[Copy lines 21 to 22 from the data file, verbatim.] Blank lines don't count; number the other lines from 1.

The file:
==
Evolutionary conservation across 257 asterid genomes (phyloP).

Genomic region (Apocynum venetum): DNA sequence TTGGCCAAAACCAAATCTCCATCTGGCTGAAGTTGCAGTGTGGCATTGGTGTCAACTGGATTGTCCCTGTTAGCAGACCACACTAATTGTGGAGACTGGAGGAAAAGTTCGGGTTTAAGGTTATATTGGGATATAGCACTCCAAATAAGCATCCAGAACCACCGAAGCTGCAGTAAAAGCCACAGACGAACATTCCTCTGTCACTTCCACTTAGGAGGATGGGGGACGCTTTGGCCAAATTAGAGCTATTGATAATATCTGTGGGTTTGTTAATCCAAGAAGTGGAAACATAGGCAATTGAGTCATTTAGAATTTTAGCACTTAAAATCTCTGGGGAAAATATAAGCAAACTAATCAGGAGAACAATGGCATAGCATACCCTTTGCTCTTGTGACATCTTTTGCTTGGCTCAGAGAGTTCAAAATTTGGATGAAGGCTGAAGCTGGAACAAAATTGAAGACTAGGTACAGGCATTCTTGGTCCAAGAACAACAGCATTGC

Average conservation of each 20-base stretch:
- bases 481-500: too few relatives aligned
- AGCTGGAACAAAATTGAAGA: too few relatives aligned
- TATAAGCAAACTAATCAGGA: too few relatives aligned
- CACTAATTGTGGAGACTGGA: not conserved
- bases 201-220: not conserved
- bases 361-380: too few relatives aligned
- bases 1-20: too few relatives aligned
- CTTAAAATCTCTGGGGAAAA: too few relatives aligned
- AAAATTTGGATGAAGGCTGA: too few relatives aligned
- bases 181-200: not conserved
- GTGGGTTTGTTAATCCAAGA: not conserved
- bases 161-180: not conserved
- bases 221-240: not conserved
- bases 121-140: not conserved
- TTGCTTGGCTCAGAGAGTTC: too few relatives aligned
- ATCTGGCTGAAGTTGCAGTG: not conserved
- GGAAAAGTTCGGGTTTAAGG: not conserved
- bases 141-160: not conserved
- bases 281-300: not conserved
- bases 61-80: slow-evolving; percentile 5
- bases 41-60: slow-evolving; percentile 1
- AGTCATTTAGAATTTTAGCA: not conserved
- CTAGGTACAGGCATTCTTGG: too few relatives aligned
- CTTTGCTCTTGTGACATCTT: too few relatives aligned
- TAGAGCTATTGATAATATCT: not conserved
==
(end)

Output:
- bases 141-160: not conserved
- bases 281-300: not conserved